Revista Colombiana de Ciencias Pecuarias (Colombian journal of animal science and veterinary medicine)     Open Access   (Followers: 2)
Revista de Producción Animal     Open Access  
Revista de Salud Animal     Open Access  
Revista Mexicana de Ciencias Pecuarias     Open Access   (Followers: 1)
Revue de primatologie     Open Access   (Followers: 1)
RUDN Journal of Agronomy and Animal Industries     Open Access  
Science and Animal Health     Open Access  
Scientific Papers Animal Science and Biotechnologies     Open Access   (Followers: 1)
Social Choice and Welfare     Hybrid Journal   (Followers: 12)
Society and Animals     Hybrid Journal   (Followers: 14)
South African Journal of Animal Science     Open Access   (Followers: 3)
Spei Domus     Open Access  
TRACE ∴ Finnish Journal for Human-Animal Studies     Open Access   (Followers: 1)
Translational Animal Science     Open Access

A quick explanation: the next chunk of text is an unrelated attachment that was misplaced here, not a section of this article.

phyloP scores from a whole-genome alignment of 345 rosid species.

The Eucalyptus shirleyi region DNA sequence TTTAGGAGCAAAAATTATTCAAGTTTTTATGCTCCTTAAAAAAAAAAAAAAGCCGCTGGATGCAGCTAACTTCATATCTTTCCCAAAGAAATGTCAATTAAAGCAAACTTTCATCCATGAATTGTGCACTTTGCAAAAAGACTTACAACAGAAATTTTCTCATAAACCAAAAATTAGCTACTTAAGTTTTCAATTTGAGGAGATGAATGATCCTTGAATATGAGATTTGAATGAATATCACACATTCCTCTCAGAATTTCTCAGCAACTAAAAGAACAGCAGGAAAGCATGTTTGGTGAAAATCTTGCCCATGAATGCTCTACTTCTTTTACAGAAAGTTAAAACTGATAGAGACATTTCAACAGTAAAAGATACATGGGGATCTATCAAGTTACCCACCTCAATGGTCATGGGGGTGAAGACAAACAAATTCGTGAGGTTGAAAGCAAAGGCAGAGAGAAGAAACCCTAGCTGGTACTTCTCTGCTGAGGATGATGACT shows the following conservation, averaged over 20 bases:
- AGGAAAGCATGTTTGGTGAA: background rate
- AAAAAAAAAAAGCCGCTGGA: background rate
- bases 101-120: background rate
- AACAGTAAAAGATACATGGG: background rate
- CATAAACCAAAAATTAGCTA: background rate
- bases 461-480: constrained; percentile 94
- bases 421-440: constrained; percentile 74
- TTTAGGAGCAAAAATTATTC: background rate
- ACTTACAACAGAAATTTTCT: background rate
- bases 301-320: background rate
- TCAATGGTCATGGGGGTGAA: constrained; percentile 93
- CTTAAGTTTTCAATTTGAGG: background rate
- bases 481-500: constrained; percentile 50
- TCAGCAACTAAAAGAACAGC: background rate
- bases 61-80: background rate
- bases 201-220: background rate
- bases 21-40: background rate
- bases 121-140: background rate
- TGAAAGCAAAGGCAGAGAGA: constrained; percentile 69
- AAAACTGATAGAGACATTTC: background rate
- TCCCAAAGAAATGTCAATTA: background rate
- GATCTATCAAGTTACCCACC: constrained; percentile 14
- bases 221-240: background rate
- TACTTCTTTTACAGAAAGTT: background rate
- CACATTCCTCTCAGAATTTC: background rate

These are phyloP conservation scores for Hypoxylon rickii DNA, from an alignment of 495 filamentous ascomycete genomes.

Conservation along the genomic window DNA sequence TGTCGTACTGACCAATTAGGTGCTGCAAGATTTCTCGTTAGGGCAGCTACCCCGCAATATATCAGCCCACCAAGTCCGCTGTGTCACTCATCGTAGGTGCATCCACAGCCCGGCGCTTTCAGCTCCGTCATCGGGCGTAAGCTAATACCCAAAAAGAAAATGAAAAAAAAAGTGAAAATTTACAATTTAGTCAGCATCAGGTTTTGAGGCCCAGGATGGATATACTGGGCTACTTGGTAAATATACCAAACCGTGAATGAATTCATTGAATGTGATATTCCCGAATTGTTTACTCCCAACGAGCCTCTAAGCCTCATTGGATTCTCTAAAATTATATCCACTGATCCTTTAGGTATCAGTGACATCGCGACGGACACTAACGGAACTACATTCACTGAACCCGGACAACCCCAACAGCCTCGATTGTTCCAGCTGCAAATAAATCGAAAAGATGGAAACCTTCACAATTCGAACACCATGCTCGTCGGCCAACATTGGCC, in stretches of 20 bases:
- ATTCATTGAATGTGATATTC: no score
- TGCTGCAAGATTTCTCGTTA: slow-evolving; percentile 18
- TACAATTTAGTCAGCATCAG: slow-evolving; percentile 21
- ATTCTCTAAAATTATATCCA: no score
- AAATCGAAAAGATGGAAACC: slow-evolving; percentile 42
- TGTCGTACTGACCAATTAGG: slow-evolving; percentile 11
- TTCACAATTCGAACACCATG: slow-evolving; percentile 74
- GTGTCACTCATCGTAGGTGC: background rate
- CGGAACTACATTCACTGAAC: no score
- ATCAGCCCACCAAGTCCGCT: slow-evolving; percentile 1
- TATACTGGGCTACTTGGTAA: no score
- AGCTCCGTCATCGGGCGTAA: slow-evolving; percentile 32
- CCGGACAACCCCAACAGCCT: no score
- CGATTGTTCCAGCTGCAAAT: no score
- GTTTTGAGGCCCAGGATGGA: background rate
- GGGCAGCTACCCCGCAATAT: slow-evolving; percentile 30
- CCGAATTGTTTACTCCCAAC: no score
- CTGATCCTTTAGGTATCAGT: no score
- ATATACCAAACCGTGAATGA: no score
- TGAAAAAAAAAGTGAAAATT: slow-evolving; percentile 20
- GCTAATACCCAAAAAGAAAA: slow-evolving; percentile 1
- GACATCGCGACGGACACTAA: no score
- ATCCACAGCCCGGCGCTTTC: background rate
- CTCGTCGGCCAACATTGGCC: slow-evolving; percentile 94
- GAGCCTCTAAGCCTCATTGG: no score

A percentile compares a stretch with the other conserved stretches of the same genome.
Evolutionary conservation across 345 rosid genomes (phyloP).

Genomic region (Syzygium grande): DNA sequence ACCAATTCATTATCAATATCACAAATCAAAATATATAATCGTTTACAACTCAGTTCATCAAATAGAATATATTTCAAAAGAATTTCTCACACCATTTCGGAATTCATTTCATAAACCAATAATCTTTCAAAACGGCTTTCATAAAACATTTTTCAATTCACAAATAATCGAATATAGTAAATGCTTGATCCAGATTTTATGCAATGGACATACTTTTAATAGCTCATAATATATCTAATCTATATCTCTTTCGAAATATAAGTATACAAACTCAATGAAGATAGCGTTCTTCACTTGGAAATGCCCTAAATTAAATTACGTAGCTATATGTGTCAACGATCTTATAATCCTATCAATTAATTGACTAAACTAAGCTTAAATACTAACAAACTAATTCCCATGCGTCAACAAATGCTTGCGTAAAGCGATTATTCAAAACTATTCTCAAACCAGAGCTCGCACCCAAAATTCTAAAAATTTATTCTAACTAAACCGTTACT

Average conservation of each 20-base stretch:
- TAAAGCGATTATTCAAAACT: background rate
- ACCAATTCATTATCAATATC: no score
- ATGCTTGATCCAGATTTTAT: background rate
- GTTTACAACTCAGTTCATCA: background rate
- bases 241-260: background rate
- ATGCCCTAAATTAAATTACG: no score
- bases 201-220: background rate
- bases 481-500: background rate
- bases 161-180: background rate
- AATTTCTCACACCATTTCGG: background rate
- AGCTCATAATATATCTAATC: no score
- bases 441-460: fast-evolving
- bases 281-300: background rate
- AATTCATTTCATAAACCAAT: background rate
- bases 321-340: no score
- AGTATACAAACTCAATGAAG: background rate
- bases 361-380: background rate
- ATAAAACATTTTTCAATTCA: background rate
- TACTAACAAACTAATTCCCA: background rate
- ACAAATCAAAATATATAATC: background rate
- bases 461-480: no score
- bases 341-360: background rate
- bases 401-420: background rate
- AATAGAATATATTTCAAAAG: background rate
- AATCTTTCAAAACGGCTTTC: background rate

Turkish Journal of Veterinary Research     Open Access  
Uluslararası Tarım ve Yaban Hayatı Bilimleri Dergisi / International Journal of Agricultural and Wildlife Sciences     Open Access  
veterinär spiegel     Hybrid Journal   (Followers: 1)
Veterinary and Animal Science     Open Access   (Followers: 1)
Veterinary Clinical Pathology     Hybrid Journal   (Followers: 9)
Wartazoa. Indonesian Bulletin of Animal and Veterinary Sciences     Open Access   (Followers: 1)
Wildfowl     Open Access   (Followers: 12)

              [Sort by number of followers]   [Restore default list]

Similar Journals
Similar Journals
HOME > Browse the 73 Subjects covered by JournalTOCs  
SubjectTotal Journals
 
 
JournalTOCs
School of Mathematical and Computer Sciences
Heriot-Watt University
Edinburgh, EH14 4AS, UK
Email: journaltocs@hw.ac.uk
Tel: +00 44 (0)131 4513762
 


Your IP address: 44.220.62.183
 
Home (Search)
API
About JournalTOCs
News (blog, publications)
JournalTOCs on Twitter   JournalTOCs on Facebook

JournalTOCs © 2009-